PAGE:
Archive for the ‘car safety’ Category

Sitting Duck

Tuesday, February 15th, 2011

I was parked in a large lot yesterday, trying to help a friend into my car. (My friend needed the help because he currently has casts on his arm and leg from a skiing accident.)  A young woman, 20-something, had just entered the car parked next to mine on the passenger’s side. I waited for a moment for her to back up and drive away.

She sat.

Okay, no problem. I would roll my buddy up to the door and we would proceed from there.

I walked up the narrow space between my front passenger door and her driver’s side door, conscious to avoid startling her. I need not have worried; she never noticed I was there. She was busily balancing her checkbook and chatting on her phone. (In my mind’s eye, I could see police officers shaking their heads and rolling their eyes already. This behavior, much more popular with women than with men, drives them crazy.) There’s nothing wrong with connecting with friends or keeping track of personal finances. In fact, both are recommended. There are, however, safer places to do them than in one’s car in a parking lot in the middle of the day. I also noticed that her door was unlocked and her window was lowered several inches.

The combination of her ongoing discussion and her financial calculating made her extremely vulnerable to attack. And I was directly beside her, my fingers right next to the handle of her unlocked car door. How easy would it have been for someone to rip open that door and either pull her out or jump in on top of her?

Her cell phone would have done her no good; the person she was talking to might hear her scream in surprise, but that’s certainly not going to deter a rapist from carrying out his plans. Her checkbook, lying open on the seat? It spells out her full name, address, phone number, and possibly other private information(driver’s license, Social Security number?) that–if she thought about it–she would prefer strangers and Bad Guys not to know.

After a few semi-acrobatic and balancing moves, my friend was able to get into my car. I turned to look once more at the lady next to us. She continued to chat and scribble away on her paperwork, never seeming to notice us. Her window was still open and her door, still unlocked. I thought about dropping a note in to her through that window, advising her to take a women’s self-defense class–she certainly could use some tips to make herself safer in today’s world. But, I didn’t do it. I didn’t want to scare her.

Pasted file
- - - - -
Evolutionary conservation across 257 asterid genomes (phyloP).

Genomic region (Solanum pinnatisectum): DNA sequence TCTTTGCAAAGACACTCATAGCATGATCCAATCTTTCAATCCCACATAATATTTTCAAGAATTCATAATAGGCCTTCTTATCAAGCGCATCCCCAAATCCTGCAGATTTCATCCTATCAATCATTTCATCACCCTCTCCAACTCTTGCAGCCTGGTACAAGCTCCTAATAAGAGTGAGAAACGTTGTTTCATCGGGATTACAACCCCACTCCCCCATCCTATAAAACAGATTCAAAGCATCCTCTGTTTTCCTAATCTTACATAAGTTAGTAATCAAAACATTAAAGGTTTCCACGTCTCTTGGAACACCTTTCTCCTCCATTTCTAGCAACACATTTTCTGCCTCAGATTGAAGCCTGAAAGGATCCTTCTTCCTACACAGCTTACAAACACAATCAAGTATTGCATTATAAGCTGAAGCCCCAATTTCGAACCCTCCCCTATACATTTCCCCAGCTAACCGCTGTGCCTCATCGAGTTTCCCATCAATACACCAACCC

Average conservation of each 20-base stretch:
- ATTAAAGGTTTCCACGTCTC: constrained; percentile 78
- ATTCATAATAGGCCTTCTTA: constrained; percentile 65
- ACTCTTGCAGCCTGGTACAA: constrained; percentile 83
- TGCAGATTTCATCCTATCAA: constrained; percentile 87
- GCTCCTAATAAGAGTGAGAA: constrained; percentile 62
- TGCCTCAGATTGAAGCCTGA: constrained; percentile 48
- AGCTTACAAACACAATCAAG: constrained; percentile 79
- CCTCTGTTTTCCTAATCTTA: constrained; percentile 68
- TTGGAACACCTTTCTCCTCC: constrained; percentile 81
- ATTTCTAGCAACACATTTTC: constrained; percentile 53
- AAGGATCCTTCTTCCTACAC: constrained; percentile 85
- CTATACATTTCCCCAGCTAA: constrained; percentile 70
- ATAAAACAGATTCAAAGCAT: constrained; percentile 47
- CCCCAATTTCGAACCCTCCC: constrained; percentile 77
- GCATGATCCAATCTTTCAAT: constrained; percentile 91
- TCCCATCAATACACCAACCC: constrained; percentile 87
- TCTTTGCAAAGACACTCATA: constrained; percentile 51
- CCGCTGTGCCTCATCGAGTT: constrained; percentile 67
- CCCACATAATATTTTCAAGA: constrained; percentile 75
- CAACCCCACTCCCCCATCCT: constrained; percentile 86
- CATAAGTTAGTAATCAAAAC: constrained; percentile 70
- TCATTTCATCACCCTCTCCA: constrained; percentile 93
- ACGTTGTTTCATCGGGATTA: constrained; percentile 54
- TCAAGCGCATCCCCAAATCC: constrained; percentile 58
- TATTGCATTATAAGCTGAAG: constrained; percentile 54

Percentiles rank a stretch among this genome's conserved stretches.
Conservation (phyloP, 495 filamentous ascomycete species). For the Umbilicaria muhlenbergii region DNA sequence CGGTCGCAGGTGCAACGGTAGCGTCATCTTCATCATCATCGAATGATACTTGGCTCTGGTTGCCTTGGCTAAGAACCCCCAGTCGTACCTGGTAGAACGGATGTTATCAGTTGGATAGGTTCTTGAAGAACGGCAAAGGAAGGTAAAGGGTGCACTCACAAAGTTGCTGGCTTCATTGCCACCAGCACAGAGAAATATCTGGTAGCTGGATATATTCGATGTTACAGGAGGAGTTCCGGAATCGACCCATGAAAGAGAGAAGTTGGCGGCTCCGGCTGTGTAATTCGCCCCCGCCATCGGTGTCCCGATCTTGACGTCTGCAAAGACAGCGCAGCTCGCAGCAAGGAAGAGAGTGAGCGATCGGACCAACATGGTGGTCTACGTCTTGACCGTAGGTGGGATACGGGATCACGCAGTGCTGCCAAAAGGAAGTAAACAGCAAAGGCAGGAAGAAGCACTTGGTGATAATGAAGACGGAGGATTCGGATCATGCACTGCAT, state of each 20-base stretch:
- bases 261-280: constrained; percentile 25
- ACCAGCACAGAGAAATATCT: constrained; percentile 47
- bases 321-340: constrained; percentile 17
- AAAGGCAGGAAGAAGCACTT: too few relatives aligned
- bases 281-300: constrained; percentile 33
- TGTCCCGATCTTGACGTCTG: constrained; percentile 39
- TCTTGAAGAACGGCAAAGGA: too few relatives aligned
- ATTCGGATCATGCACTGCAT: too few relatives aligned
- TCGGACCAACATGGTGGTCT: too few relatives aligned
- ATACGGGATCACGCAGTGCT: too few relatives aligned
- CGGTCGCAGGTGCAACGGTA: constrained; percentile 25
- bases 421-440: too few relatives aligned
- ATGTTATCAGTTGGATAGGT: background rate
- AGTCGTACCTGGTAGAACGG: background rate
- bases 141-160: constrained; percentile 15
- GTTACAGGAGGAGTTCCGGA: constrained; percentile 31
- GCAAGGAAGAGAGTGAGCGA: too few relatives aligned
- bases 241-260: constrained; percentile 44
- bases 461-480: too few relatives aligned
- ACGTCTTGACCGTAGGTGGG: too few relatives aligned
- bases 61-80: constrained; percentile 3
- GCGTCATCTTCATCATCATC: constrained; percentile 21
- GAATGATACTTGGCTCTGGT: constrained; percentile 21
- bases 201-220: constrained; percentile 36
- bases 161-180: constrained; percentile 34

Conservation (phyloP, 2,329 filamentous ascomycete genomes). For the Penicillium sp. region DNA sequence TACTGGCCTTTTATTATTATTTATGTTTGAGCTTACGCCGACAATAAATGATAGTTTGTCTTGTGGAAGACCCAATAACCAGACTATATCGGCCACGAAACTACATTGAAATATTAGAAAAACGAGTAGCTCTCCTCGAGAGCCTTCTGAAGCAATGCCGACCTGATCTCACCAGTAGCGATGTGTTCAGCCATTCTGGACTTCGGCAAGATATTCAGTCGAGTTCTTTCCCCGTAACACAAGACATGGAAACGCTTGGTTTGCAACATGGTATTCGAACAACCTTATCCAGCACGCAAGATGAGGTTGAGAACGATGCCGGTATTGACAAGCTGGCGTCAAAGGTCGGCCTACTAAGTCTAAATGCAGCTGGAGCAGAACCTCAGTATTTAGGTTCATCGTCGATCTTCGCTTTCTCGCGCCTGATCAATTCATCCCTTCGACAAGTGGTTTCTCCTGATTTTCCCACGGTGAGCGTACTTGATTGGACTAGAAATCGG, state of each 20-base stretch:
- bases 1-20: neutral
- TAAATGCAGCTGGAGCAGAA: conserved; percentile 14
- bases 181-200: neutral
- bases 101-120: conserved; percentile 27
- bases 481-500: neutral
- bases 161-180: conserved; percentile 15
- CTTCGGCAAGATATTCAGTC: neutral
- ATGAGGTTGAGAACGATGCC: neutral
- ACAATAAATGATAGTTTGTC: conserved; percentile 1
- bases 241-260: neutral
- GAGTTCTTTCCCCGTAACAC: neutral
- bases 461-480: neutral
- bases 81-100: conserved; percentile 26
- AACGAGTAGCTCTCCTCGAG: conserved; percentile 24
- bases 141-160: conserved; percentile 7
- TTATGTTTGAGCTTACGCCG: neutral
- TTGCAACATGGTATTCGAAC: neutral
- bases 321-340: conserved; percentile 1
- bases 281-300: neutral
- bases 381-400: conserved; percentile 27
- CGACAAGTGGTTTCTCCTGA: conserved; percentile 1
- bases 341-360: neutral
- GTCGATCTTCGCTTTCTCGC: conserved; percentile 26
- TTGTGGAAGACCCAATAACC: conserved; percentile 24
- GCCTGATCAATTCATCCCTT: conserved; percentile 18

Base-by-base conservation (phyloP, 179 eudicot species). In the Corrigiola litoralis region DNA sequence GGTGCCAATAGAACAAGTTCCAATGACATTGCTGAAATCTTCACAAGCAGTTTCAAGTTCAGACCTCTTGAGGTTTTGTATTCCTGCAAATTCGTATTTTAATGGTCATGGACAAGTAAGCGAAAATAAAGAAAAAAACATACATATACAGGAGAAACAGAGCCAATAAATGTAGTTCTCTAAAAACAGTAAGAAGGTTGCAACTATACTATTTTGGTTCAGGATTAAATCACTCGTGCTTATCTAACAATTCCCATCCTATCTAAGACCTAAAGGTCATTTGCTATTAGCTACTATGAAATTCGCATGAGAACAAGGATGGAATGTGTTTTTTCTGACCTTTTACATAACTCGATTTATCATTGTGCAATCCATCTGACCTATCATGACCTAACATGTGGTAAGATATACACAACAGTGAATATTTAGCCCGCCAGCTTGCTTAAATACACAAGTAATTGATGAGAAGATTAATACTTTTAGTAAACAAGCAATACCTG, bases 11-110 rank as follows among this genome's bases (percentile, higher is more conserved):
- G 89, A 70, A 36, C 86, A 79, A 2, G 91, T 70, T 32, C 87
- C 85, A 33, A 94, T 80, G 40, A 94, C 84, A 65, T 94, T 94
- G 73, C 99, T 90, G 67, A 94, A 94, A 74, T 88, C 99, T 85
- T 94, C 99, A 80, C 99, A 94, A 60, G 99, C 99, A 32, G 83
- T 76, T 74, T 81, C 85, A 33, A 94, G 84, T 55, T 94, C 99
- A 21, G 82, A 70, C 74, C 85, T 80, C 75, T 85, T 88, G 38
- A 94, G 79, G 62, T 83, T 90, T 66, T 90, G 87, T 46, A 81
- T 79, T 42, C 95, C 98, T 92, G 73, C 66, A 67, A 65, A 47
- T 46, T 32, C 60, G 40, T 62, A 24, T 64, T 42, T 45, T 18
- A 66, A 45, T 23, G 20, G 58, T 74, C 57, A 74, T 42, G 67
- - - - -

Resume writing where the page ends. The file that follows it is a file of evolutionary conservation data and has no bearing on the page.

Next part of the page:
A New Meaning to Car Safety

Tuesday, November 24th, 2009

The other day, a friend of mine came home to find a recorded message from the school principal on her answering machine. It seems that 2 students were walking home from school and noticed, after a few blocks, that a car was following them slowly. The kids wrote down the car’s license plate number, went into their home, and called the police. It turns out that the car belongs to a registered child sexual offender who lives in the area. When questioned by police, the man admitted to following the kids home, but denied he planned to hurt anyone.

My friend, the mother of 2 other students in that school, is concerned because 1) this criminal knows what time school lets out every day, 2) he knows which kids walk home, 3) he has stalked at least 2 and now knows where they live, and 4) he knows, by whether they walked through an open door or used a key or alarm code to get in, if anyone is home to greet them. As he stalked these children, he was also able to determine whether their street is busy or quiet. A simple glance at the number of parked cars tells him if anyone is around and likely to report a cry for help.

In her message to the school’s families, the principal stated that the school would be taking additional and immediate steps to insure students’ safety against this sort of threat. But, she added, once the children left the safe haven of the campus, their security rested within themselves and their parents.

This is where proactive self-defense comes in. Does your child walk to school? Or walk even a block or so home from the bus stop? It might be a good idea to walk that route with them and point out some safety options: “What if someone was following you in a car on this road?” If it’s a main road, the child could enter a store or business and state the need to call 911 (and then Mom or Dad). On a quiet lane, it’s important to know houses of friends or neighbors along the way who would be home and able to help in a dangerous situation.

Another common scenario: someone drives up, lowers their window, and asks for directions. Is it okay with you if your child tells a stranger how to get to the park? It shouldn’t be. It can put them within arms’ reach of a predator.

With kidnappers and child sex offenders brazenly cruising past schoolyards and playgrounds, following children home and luring them into get-away cars, it’s urgent that we teach our kids how to protect themselves. There’s a lot more to “car safety” these days than just buckling a seatbelt.